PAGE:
Retail bank chief quits as Abbey National reorganises

By Rachel Stevenson
Friday 29 November 2002 01:00

Abbey National's head of retail banking, Andrew Pople, yesterday announced his resignation from the group, a day after the bank revealed it is heading for its first loss since demutualising 13 years ago.

Mr Pople, 45, was Abbey's longest serving board director, having been part of the Abbey National group for 14 years and head of its retail banking division for the past six years.

He said he was now ready to "seek a fresh direction outside the group" and left before the next round of upheaval in the organisation takes hold. He will leave with a year's salary, plus a bonus and pension, which last year amounted to a package of £577,000.

Analysts believe he may not be the last to leave the boardroom as Abbey's new chief executive, Luqman Arnold, gets to grips with stripping the company back to its core essentials.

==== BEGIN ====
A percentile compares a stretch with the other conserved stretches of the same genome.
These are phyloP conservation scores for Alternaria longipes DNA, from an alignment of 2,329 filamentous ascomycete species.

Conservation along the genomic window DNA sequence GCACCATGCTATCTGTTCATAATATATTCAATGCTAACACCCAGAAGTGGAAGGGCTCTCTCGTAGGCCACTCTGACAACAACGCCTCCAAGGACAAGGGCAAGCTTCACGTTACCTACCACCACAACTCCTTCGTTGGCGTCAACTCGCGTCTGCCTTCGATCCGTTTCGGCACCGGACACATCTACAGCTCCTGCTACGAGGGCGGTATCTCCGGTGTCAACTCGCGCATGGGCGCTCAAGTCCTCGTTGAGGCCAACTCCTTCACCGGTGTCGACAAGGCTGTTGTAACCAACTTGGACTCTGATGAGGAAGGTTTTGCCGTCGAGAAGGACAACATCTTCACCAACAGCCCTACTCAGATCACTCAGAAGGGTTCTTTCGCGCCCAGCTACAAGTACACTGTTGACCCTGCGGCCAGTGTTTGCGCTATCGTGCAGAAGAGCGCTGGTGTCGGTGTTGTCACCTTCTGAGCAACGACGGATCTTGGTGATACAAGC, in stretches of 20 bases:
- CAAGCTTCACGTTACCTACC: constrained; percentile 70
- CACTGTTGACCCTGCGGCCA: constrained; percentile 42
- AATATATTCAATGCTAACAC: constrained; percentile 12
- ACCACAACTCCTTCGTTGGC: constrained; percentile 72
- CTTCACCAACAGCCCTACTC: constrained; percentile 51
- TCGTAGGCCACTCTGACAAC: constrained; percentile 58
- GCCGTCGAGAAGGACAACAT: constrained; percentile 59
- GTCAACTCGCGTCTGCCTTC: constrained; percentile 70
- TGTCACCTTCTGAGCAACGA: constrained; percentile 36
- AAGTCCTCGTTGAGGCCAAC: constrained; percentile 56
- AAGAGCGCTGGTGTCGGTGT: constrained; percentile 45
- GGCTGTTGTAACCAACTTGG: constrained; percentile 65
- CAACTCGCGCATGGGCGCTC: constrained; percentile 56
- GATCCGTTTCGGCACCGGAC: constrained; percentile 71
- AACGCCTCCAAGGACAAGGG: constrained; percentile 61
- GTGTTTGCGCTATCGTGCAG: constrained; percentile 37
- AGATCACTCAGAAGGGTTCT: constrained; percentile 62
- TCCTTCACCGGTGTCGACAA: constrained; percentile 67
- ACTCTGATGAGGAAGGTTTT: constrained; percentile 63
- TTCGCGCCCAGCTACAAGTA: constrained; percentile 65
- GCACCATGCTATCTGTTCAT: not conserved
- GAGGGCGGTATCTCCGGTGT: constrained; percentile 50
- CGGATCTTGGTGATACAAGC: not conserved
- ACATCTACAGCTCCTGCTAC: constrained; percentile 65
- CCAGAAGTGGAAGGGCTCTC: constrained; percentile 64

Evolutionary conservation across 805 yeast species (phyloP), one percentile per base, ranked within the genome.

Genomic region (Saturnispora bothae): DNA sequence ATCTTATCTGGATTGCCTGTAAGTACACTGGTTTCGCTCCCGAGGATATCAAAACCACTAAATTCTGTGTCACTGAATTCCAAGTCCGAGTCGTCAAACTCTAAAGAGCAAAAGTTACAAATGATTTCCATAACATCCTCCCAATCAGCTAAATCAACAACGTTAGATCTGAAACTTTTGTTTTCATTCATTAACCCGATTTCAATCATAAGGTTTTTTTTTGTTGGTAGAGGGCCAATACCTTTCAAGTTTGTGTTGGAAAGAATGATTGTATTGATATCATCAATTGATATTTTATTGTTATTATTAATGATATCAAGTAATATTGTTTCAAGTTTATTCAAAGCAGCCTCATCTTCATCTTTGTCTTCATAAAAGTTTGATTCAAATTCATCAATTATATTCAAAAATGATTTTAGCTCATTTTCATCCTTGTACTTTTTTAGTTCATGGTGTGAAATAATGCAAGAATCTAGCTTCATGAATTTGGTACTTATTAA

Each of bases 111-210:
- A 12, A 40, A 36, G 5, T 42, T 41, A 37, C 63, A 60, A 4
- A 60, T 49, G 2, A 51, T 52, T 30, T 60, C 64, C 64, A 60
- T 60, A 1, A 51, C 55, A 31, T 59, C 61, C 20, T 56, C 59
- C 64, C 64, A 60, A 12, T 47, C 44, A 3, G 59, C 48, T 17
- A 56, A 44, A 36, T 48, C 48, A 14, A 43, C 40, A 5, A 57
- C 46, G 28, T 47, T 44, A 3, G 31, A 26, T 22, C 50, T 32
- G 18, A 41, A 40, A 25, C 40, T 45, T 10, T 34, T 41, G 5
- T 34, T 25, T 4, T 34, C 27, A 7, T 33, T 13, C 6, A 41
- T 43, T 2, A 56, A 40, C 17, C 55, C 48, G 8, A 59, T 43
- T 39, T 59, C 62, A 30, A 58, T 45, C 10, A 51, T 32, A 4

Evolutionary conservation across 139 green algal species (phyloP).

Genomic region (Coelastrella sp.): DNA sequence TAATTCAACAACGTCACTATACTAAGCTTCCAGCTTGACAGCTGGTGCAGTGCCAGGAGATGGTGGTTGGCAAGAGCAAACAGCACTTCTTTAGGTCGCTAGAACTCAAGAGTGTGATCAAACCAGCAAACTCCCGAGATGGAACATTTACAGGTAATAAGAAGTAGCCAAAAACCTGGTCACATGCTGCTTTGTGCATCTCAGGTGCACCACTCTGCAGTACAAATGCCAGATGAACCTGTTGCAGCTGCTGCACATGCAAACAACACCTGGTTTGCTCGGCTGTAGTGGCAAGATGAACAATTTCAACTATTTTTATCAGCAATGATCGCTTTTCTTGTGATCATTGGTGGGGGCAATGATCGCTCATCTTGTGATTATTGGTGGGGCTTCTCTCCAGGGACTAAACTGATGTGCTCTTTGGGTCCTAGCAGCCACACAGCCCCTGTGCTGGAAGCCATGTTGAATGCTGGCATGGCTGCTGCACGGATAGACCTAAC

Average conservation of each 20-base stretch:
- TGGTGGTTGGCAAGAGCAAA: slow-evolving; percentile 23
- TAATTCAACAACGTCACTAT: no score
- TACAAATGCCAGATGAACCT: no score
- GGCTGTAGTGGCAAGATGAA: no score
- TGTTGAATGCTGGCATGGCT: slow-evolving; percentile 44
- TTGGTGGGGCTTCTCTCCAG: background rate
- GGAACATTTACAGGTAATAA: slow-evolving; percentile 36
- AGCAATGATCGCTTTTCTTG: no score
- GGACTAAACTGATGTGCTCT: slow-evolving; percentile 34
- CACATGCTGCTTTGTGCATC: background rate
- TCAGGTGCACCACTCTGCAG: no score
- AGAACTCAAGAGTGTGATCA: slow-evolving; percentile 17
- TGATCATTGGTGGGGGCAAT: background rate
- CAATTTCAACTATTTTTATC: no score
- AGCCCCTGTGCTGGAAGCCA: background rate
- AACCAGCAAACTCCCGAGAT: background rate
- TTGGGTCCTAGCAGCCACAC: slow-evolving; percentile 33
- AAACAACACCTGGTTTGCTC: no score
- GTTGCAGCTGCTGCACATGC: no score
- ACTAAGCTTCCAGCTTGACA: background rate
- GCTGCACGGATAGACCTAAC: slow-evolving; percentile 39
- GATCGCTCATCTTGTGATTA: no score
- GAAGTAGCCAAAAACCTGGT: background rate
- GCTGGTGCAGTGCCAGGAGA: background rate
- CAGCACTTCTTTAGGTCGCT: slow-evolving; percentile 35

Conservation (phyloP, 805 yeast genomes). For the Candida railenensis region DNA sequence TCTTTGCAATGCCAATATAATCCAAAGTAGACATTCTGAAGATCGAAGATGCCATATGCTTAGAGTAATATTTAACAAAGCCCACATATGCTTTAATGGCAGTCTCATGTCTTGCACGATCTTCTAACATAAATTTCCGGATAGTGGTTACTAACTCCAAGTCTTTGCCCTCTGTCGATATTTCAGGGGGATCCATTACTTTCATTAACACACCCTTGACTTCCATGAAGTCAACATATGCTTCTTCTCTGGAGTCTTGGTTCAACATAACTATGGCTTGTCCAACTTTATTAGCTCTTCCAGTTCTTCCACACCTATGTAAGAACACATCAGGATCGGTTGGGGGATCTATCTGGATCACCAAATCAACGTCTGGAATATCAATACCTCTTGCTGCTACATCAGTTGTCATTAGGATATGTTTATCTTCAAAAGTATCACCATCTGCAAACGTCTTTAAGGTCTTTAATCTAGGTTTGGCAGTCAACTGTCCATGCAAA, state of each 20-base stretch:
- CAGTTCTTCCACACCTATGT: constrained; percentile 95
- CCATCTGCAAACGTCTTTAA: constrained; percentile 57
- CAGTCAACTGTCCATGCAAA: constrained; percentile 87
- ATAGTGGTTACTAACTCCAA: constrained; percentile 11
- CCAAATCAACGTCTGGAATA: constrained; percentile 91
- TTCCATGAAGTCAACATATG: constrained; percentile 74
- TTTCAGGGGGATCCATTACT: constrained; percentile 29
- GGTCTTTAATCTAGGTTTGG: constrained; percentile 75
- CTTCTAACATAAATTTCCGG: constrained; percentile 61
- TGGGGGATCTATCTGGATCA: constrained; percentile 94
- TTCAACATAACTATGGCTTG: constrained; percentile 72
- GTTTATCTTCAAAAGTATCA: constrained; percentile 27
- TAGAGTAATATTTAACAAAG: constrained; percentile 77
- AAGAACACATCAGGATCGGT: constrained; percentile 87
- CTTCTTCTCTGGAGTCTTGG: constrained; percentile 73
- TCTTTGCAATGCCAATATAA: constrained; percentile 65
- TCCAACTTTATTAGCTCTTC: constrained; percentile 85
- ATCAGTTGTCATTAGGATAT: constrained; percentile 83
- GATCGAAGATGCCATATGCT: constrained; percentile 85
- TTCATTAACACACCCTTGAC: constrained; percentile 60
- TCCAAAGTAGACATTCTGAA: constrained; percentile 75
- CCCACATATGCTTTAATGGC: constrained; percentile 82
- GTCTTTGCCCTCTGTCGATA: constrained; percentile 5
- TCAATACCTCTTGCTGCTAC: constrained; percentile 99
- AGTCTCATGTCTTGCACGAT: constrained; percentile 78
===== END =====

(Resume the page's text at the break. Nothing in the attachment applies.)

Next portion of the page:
The retail banking division will be at the heart of the new business, as it seeks to put its focus back on mortgages, current accounts, credit cards and savings.

The group's dabbling in wholesale banking was the cause of its undoing. It was a lender to WorldCom and Enron, and has already had to write off £252m in its wholesale banking division, with estimates of £750m more to come.

The problems were first revealed in July and were the catalyst to the ousting of the former chief executive, Ian Harley, whom the City blamed for letting Abbey lose its way from its traditional mortgage and current account business.

In February Abbey is expected to unveil how it will implement its strategy to get back its position in the high street as a retail financial services provider. All management positions are currently under review.

Until Mr Arnold has finalised the details of how he wants to restructure the organisation and its management, Mr Pople's deputy, John Berry, will take over running operations.

Mr Arnold said that although he had worked with Mr Pople only a short time, he was "very sorry he will not be part of the new organisation going forward".

Shares in Abbey, which have fallen by a third this year, closed 25p lower at 642.5p.

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